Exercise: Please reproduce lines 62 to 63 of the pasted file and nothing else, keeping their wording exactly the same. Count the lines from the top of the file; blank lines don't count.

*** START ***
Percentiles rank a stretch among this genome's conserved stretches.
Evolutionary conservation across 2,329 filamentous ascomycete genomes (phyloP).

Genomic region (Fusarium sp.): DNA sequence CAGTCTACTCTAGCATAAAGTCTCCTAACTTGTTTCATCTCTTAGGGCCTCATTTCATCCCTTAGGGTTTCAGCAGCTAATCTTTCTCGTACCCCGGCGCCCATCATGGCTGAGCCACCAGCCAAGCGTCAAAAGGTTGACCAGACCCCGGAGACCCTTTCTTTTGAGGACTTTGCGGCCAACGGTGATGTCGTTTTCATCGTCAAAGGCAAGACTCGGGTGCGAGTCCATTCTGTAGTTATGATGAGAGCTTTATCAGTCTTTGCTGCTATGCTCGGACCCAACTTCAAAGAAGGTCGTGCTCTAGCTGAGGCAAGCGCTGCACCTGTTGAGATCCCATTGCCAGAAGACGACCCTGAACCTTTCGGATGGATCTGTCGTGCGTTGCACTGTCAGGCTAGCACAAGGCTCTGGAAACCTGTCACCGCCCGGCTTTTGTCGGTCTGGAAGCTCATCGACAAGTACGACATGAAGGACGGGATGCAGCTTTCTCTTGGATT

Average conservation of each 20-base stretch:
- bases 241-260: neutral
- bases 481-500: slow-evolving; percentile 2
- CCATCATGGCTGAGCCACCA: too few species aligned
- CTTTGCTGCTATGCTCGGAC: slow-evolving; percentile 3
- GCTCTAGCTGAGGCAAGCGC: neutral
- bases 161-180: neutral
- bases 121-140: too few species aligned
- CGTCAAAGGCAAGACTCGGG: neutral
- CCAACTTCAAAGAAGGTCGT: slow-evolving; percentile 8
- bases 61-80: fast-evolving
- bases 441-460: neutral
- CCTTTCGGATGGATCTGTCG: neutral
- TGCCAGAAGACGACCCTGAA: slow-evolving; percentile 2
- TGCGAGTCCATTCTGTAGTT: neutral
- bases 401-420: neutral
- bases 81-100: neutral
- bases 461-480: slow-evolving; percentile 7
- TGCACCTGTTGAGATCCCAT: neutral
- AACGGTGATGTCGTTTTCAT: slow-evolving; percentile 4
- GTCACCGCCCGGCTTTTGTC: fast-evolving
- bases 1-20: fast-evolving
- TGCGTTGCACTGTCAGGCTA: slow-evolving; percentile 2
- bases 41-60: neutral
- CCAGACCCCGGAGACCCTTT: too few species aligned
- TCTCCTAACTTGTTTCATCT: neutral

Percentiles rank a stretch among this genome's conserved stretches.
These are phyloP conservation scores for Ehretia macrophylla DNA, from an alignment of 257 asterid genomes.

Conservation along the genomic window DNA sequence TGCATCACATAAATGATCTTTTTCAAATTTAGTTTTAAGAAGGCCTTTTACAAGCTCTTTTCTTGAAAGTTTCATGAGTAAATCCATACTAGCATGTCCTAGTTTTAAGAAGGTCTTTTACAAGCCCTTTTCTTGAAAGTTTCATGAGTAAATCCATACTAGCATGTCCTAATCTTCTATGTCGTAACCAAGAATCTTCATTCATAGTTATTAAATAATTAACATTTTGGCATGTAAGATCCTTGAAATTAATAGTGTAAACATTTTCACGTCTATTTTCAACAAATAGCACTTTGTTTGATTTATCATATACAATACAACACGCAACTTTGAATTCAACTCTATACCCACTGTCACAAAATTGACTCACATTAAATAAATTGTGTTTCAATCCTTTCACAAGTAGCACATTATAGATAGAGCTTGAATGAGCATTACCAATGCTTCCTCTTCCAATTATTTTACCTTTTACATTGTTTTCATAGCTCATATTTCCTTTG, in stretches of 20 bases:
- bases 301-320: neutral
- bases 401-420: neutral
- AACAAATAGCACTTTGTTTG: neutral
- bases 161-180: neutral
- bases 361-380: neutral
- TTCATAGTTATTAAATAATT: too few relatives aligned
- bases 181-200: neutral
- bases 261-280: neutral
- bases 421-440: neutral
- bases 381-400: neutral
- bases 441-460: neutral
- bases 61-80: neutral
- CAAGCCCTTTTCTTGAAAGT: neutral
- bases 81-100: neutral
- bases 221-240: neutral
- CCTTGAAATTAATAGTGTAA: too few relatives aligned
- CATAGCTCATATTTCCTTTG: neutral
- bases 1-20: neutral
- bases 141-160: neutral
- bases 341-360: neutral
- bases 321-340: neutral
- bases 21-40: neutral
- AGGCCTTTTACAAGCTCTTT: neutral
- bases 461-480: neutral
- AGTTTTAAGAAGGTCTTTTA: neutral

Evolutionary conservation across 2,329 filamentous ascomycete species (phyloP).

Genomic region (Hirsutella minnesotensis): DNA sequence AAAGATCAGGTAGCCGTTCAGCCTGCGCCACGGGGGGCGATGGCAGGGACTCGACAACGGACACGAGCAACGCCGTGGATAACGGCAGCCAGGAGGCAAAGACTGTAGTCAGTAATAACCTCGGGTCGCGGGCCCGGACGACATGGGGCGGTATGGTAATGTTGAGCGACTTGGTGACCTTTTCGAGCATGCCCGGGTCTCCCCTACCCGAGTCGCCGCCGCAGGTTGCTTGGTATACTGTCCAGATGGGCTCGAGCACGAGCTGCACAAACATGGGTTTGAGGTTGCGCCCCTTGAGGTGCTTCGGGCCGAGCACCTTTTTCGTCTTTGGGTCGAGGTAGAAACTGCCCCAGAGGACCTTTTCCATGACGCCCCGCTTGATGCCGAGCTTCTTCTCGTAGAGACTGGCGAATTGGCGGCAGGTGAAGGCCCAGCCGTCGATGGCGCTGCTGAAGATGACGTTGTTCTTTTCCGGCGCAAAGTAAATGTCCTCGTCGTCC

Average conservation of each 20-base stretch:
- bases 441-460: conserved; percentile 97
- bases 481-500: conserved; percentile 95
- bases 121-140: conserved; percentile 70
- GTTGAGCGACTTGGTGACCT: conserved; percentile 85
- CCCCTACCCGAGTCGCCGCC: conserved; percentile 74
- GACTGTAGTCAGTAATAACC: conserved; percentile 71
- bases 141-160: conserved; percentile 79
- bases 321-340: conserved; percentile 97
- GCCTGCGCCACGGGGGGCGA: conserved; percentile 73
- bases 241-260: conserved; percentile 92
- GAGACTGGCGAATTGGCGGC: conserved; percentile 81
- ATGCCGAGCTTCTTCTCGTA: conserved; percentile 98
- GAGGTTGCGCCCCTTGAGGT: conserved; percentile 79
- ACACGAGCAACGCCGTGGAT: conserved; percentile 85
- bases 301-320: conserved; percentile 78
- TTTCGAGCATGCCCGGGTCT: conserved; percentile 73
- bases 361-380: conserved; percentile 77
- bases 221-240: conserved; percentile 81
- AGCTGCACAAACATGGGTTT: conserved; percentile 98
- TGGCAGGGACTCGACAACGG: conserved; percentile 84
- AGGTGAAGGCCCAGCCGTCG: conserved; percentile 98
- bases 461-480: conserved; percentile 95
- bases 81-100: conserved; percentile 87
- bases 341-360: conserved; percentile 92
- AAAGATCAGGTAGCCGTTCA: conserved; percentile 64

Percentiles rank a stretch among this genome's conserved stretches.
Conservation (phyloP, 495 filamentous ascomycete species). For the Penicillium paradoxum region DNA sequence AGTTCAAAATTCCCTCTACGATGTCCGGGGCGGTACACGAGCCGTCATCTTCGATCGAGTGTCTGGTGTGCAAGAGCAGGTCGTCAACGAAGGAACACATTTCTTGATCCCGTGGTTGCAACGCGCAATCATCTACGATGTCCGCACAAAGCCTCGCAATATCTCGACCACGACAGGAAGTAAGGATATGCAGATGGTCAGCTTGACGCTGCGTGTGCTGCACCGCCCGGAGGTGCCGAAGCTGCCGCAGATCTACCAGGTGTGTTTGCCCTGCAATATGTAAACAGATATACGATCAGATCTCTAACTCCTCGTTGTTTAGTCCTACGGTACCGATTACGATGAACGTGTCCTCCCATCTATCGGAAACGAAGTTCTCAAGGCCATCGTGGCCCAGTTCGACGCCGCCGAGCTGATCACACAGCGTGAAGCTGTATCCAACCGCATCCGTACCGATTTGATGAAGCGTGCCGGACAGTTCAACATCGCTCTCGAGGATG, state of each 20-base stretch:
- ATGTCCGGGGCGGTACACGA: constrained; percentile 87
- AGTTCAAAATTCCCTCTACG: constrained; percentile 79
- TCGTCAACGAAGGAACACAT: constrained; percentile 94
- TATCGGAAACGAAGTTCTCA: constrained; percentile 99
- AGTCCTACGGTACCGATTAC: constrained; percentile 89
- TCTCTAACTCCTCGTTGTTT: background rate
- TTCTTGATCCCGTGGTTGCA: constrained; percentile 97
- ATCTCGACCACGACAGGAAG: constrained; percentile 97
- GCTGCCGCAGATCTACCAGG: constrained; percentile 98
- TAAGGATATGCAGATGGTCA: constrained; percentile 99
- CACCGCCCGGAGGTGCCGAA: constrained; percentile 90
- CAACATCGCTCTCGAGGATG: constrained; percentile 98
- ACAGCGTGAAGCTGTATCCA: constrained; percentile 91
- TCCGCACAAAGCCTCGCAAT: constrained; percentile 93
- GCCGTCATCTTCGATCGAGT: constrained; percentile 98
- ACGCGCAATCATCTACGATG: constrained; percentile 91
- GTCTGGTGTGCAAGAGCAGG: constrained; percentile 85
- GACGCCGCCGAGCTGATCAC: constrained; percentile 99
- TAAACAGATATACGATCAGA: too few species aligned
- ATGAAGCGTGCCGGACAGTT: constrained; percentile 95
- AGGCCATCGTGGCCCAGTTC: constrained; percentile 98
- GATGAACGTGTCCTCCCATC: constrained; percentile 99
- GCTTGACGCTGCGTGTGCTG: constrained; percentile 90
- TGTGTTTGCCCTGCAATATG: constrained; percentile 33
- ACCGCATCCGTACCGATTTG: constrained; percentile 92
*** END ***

- bases 481-500: conserved; percentile 95
- bases 121-140: conserved; percentile 70